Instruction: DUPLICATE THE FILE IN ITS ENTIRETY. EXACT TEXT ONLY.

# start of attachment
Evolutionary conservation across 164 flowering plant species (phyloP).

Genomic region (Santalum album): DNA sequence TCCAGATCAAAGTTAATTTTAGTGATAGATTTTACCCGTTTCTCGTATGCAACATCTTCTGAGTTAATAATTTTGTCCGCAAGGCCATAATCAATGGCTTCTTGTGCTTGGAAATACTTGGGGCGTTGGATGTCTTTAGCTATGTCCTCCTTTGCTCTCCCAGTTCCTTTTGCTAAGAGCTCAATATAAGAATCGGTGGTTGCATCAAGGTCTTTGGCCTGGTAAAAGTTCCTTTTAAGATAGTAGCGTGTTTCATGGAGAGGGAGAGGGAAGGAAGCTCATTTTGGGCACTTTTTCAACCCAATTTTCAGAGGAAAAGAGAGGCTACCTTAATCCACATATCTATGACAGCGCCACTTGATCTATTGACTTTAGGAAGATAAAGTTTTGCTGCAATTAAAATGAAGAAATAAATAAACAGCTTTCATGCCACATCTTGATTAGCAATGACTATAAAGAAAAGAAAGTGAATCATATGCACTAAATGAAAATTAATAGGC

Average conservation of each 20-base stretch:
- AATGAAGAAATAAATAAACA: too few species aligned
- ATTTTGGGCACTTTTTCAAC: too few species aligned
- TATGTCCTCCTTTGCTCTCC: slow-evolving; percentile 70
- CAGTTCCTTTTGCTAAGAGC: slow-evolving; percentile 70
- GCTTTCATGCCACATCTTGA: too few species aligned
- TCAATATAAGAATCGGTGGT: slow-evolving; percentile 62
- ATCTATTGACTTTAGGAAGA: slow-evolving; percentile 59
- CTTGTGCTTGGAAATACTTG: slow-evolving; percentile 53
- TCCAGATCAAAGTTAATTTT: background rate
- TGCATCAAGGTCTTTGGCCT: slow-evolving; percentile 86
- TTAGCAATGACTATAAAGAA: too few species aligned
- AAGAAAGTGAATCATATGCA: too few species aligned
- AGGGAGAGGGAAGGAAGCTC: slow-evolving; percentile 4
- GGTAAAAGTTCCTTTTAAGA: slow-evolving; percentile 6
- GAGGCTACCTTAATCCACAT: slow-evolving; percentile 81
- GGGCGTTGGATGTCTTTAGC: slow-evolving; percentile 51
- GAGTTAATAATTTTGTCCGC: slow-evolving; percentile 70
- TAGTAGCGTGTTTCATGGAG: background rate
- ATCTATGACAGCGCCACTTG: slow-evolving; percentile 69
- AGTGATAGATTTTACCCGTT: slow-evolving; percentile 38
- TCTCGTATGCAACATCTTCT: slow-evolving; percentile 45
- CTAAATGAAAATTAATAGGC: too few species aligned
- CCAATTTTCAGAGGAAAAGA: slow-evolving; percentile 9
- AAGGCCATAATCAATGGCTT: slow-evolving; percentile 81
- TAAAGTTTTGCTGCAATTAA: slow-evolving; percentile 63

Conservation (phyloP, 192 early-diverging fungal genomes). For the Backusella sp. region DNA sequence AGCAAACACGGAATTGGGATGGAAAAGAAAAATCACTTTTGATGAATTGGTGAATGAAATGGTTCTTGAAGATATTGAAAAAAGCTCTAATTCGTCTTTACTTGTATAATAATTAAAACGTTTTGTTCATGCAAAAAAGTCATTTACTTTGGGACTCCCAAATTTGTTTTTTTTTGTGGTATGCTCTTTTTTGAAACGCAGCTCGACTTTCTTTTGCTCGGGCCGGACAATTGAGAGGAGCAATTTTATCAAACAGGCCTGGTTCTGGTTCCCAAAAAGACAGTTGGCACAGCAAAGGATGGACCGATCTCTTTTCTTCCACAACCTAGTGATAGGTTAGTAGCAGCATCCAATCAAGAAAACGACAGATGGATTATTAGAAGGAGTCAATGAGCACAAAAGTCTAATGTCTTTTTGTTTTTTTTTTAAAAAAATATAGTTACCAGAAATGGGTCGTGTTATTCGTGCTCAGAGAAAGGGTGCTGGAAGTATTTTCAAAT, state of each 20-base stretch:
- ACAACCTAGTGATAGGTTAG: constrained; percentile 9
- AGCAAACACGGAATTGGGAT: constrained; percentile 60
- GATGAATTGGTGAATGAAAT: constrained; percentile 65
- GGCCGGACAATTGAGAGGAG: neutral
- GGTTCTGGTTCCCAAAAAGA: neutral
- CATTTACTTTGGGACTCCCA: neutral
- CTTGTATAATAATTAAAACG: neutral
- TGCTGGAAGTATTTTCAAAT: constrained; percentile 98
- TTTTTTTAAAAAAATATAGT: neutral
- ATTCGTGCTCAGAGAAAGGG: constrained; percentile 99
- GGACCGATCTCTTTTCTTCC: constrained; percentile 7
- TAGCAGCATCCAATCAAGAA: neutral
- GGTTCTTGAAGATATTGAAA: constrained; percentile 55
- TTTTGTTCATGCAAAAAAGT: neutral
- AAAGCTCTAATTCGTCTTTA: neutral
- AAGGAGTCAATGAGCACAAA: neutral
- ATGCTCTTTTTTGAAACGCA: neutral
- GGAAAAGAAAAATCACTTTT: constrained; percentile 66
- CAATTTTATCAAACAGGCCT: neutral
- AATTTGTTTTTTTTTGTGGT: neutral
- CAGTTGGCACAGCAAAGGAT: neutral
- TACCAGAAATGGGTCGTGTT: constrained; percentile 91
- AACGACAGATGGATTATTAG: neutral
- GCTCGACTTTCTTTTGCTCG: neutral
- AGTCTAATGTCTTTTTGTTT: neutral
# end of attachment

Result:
Evolutionary conservation across 164 flowering plant species (phyloP).

Genomic region (Santalum album): DNA sequence TCCAGATCAAAGTTAATTTTAGTGATAGATTTTACCCGTTTCTCGTATGCAACATCTTCTGAGTTAATAATTTTGTCCGCAAGGCCATAATCAATGGCTTCTTGTGCTTGGAAATACTTGGGGCGTTGGATGTCTTTAGCTATGTCCTCCTTTGCTCTCCCAGTTCCTTTTGCTAAGAGCTCAATATAAGAATCGGTGGTTGCATCAAGGTCTTTGGCCTGGTAAAAGTTCCTTTTAAGATAGTAGCGTGTTTCATGGAGAGGGAGAGGGAAGGAAGCTCATTTTGGGCACTTTTTCAACCCAATTTTCAGAGGAAAAGAGAGGCTACCTTAATCCACATATCTATGACAGCGCCACTTGATCTATTGACTTTAGGAAGATAAAGTTTTGCTGCAATTAAAATGAAGAAATAAATAAACAGCTTTCATGCCACATCTTGATTAGCAATGACTATAAAGAAAAGAAAGTGAATCATATGCACTAAATGAAAATTAATAGGC

Average conservation of each 20-base stretch:
- AATGAAGAAATAAATAAACA: too few species aligned
- ATTTTGGGCACTTTTTCAAC: too few species aligned
- TATGTCCTCCTTTGCTCTCC: slow-evolving; percentile 70
- CAGTTCCTTTTGCTAAGAGC: slow-evolving; percentile 70
- GCTTTCATGCCACATCTTGA: too few species aligned
- TCAATATAAGAATCGGTGGT: slow-evolving; percentile 62
- ATCTATTGACTTTAGGAAGA: slow-evolving; percentile 59
- CTTGTGCTTGGAAATACTTG: slow-evolving; percentile 53
- TCCAGATCAAAGTTAATTTT: background rate
- TGCATCAAGGTCTTTGGCCT: slow-evolving; percentile 86
- TTAGCAATGACTATAAAGAA: too few species aligned
- AAGAAAGTGAATCATATGCA: too few species aligned
- AGGGAGAGGGAAGGAAGCTC: slow-evolving; percentile 4
- GGTAAAAGTTCCTTTTAAGA: slow-evolving; percentile 6
- GAGGCTACCTTAATCCACAT: slow-evolving; percentile 81
- GGGCGTTGGATGTCTTTAGC: slow-evolving; percentile 51
- GAGTTAATAATTTTGTCCGC: slow-evolving; percentile 70
- TAGTAGCGTGTTTCATGGAG: background rate
- ATCTATGACAGCGCCACTTG: slow-evolving; percentile 69
- AGTGATAGATTTTACCCGTT: slow-evolving; percentile 38
- TCTCGTATGCAACATCTTCT: slow-evolving; percentile 45
- CTAAATGAAAATTAATAGGC: too few species aligned
- CCAATTTTCAGAGGAAAAGA: slow-evolving; percentile 9
- AAGGCCATAATCAATGGCTT: slow-evolving; percentile 81
- TAAAGTTTTGCTGCAATTAA: slow-evolving; percentile 63

Conservation (phyloP, 192 early-diverging fungal genomes). For the Backusella sp. region DNA sequence AGCAAACACGGAATTGGGATGGAAAAGAAAAATCACTTTTGATGAATTGGTGAATGAAATGGTTCTTGAAGATATTGAAAAAAGCTCTAATTCGTCTTTACTTGTATAATAATTAAAACGTTTTGTTCATGCAAAAAAGTCATTTACTTTGGGACTCCCAAATTTGTTTTTTTTTGTGGTATGCTCTTTTTTGAAACGCAGCTCGACTTTCTTTTGCTCGGGCCGGACAATTGAGAGGAGCAATTTTATCAAACAGGCCTGGTTCTGGTTCCCAAAAAGACAGTTGGCACAGCAAAGGATGGACCGATCTCTTTTCTTCCACAACCTAGTGATAGGTTAGTAGCAGCATCCAATCAAGAAAACGACAGATGGATTATTAGAAGGAGTCAATGAGCACAAAAGTCTAATGTCTTTTTGTTTTTTTTTTAAAAAAATATAGTTACCAGAAATGGGTCGTGTTATTCGTGCTCAGAGAAAGGGTGCTGGAAGTATTTTCAAAT, state of each 20-base stretch:
- ACAACCTAGTGATAGGTTAG: constrained; percentile 9
- AGCAAACACGGAATTGGGAT: constrained; percentile 60
- GATGAATTGGTGAATGAAAT: constrained; percentile 65
- GGCCGGACAATTGAGAGGAG: neutral
- GGTTCTGGTTCCCAAAAAGA: neutral
- CATTTACTTTGGGACTCCCA: neutral
- CTTGTATAATAATTAAAACG: neutral
- TGCTGGAAGTATTTTCAAAT: constrained; percentile 98
- TTTTTTTAAAAAAATATAGT: neutral
- ATTCGTGCTCAGAGAAAGGG: constrained; percentile 99
- GGACCGATCTCTTTTCTTCC: constrained; percentile 7
- TAGCAGCATCCAATCAAGAA: neutral
- GGTTCTTGAAGATATTGAAA: constrained; percentile 55
- TTTTGTTCATGCAAAAAAGT: neutral
- AAAGCTCTAATTCGTCTTTA: neutral
- AAGGAGTCAATGAGCACAAA: neutral
- ATGCTCTTTTTTGAAACGCA: neutral
- GGAAAAGAAAAATCACTTTT: constrained; percentile 66
- CAATTTTATCAAACAGGCCT: neutral
- AATTTGTTTTTTTTTGTGGT: neutral
- CAGTTGGCACAGCAAAGGAT: neutral
- TACCAGAAATGGGTCGTGTT: constrained; percentile 91
- AACGACAGATGGATTATTAG: neutral
- GCTCGACTTTCTTTTGCTCG: neutral
- AGTCTAATGTCTTTTTGTTT: neutral